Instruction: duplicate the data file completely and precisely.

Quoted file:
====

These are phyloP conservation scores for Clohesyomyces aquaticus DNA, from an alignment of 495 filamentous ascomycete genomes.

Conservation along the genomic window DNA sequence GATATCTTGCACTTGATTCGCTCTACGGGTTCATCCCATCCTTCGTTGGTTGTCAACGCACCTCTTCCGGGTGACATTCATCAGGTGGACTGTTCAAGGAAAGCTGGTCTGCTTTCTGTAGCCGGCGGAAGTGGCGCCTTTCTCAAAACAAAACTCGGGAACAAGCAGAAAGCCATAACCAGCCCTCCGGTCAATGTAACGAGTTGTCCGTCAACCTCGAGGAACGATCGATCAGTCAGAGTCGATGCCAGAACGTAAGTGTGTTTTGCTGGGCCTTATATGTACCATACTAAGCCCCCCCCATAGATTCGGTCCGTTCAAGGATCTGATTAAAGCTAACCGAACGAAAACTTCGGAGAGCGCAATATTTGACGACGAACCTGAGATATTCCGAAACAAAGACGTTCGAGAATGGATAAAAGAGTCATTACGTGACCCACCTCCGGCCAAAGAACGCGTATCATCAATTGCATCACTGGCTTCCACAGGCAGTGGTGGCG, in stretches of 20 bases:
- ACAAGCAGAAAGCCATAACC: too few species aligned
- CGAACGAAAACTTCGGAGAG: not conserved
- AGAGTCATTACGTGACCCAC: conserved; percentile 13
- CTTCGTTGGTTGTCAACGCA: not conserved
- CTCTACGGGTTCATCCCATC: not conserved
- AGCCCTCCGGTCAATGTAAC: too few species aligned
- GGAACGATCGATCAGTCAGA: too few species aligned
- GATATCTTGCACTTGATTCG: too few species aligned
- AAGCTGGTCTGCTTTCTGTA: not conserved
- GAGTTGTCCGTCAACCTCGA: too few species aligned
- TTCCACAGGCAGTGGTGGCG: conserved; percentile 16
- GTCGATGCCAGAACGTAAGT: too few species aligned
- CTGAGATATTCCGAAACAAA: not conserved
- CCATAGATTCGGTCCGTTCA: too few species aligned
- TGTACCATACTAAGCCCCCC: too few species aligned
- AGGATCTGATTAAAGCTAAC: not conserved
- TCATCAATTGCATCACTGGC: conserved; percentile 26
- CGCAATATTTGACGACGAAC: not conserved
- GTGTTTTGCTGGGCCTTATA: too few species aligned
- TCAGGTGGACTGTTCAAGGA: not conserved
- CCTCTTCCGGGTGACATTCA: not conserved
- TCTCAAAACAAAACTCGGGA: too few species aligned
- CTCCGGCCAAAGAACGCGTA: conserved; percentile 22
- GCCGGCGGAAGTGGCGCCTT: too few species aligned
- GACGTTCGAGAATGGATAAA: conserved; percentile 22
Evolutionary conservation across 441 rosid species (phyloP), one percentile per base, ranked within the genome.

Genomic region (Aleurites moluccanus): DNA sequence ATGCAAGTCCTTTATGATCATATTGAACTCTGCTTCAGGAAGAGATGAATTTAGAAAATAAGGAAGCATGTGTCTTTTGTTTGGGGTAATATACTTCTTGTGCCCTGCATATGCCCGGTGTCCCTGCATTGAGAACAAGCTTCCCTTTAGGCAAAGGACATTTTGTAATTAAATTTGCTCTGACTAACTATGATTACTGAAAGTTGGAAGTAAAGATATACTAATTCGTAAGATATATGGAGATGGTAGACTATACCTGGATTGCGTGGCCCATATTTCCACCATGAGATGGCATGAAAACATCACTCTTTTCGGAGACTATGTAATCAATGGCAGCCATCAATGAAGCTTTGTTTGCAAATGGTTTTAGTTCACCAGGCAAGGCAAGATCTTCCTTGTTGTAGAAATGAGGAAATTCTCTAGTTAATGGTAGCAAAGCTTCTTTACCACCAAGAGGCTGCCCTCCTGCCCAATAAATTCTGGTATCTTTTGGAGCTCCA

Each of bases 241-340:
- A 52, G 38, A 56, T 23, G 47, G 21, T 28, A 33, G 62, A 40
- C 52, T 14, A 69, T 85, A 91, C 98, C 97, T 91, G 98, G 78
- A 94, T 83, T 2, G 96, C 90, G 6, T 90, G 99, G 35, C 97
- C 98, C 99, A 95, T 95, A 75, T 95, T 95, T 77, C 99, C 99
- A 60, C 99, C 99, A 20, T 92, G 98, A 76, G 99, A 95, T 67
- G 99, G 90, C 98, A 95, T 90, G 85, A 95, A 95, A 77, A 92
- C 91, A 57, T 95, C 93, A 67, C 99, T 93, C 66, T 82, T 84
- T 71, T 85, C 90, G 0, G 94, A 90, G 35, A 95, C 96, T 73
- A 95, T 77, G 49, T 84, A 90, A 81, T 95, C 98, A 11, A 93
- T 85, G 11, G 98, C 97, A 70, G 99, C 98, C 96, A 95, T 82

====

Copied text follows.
These are phyloP conservation scores for Clohesyomyces aquaticus DNA, from an alignment of 495 filamentous ascomycete genomes.

Conservation along the genomic window DNA sequence GATATCTTGCACTTGATTCGCTCTACGGGTTCATCCCATCCTTCGTTGGTTGTCAACGCACCTCTTCCGGGTGACATTCATCAGGTGGACTGTTCAAGGAAAGCTGGTCTGCTTTCTGTAGCCGGCGGAAGTGGCGCCTTTCTCAAAACAAAACTCGGGAACAAGCAGAAAGCCATAACCAGCCCTCCGGTCAATGTAACGAGTTGTCCGTCAACCTCGAGGAACGATCGATCAGTCAGAGTCGATGCCAGAACGTAAGTGTGTTTTGCTGGGCCTTATATGTACCATACTAAGCCCCCCCCATAGATTCGGTCCGTTCAAGGATCTGATTAAAGCTAACCGAACGAAAACTTCGGAGAGCGCAATATTTGACGACGAACCTGAGATATTCCGAAACAAAGACGTTCGAGAATGGATAAAAGAGTCATTACGTGACCCACCTCCGGCCAAAGAACGCGTATCATCAATTGCATCACTGGCTTCCACAGGCAGTGGTGGCG, in stretches of 20 bases:
- ACAAGCAGAAAGCCATAACC: too few species aligned
- CGAACGAAAACTTCGGAGAG: not conserved
- AGAGTCATTACGTGACCCAC: conserved; percentile 13
- CTTCGTTGGTTGTCAACGCA: not conserved
- CTCTACGGGTTCATCCCATC: not conserved
- AGCCCTCCGGTCAATGTAAC: too few species aligned
- GGAACGATCGATCAGTCAGA: too few species aligned
- GATATCTTGCACTTGATTCG: too few species aligned
- AAGCTGGTCTGCTTTCTGTA: not conserved
- GAGTTGTCCGTCAACCTCGA: too few species aligned
- TTCCACAGGCAGTGGTGGCG: conserved; percentile 16
- GTCGATGCCAGAACGTAAGT: too few species aligned
- CTGAGATATTCCGAAACAAA: not conserved
- CCATAGATTCGGTCCGTTCA: too few species aligned
- TGTACCATACTAAGCCCCCC: too few species aligned
- AGGATCTGATTAAAGCTAAC: not conserved
- TCATCAATTGCATCACTGGC: conserved; percentile 26
- CGCAATATTTGACGACGAAC: not conserved
- GTGTTTTGCTGGGCCTTATA: too few species aligned
- TCAGGTGGACTGTTCAAGGA: not conserved
- CCTCTTCCGGGTGACATTCA: not conserved
- TCTCAAAACAAAACTCGGGA: too few species aligned
- CTCCGGCCAAAGAACGCGTA: conserved; percentile 22
- GCCGGCGGAAGTGGCGCCTT: too few species aligned
- GACGTTCGAGAATGGATAAA: conserved; percentile 22
Evolutionary conservation across 441 rosid species (phyloP), one percentile per base, ranked within the genome.

Genomic region (Aleurites moluccanus): DNA sequence ATGCAAGTCCTTTATGATCATATTGAACTCTGCTTCAGGAAGAGATGAATTTAGAAAATAAGGAAGCATGTGTCTTTTGTTTGGGGTAATATACTTCTTGTGCCCTGCATATGCCCGGTGTCCCTGCATTGAGAACAAGCTTCCCTTTAGGCAAAGGACATTTTGTAATTAAATTTGCTCTGACTAACTATGATTACTGAAAGTTGGAAGTAAAGATATACTAATTCGTAAGATATATGGAGATGGTAGACTATACCTGGATTGCGTGGCCCATATTTCCACCATGAGATGGCATGAAAACATCACTCTTTTCGGAGACTATGTAATCAATGGCAGCCATCAATGAAGCTTTGTTTGCAAATGGTTTTAGTTCACCAGGCAAGGCAAGATCTTCCTTGTTGTAGAAATGAGGAAATTCTCTAGTTAATGGTAGCAAAGCTTCTTTACCACCAAGAGGCTGCCCTCCTGCCCAATAAATTCTGGTATCTTTTGGAGCTCCA

Each of bases 241-340:
- A 52, G 38, A 56, T 23, G 47, G 21, T 28, A 33, G 62, A 40
- C 52, T 14, A 69, T 85, A 91, C 98, C 97, T 91, G 98, G 78
- A 94, T 83, T 2, G 96, C 90, G 6, T 90, G 99, G 35, C 97
- C 98, C 99, A 95, T 95, A 75, T 95, T 95, T 77, C 99, C 99
- A 60, C 99, C 99, A 20, T 92, G 98, A 76, G 99, A 95, T 67
- G 99, G 90, C 98, A 95, T 90, G 85, A 95, A 95, A 77, A 92
- C 91, A 57, T 95, C 93, A 67, C 99, T 93, C 66, T 82, T 84
- T 71, T 85, C 90, G 0, G 94, A 90, G 35, A 95, C 96, T 73
- A 95, T 77, G 49, T 84, A 90, A 81, T 95, C 98, A 11, A 93
- T 85, G 11, G 98, C 97, A 70, G 99, C 98, C 96, A 95, T 82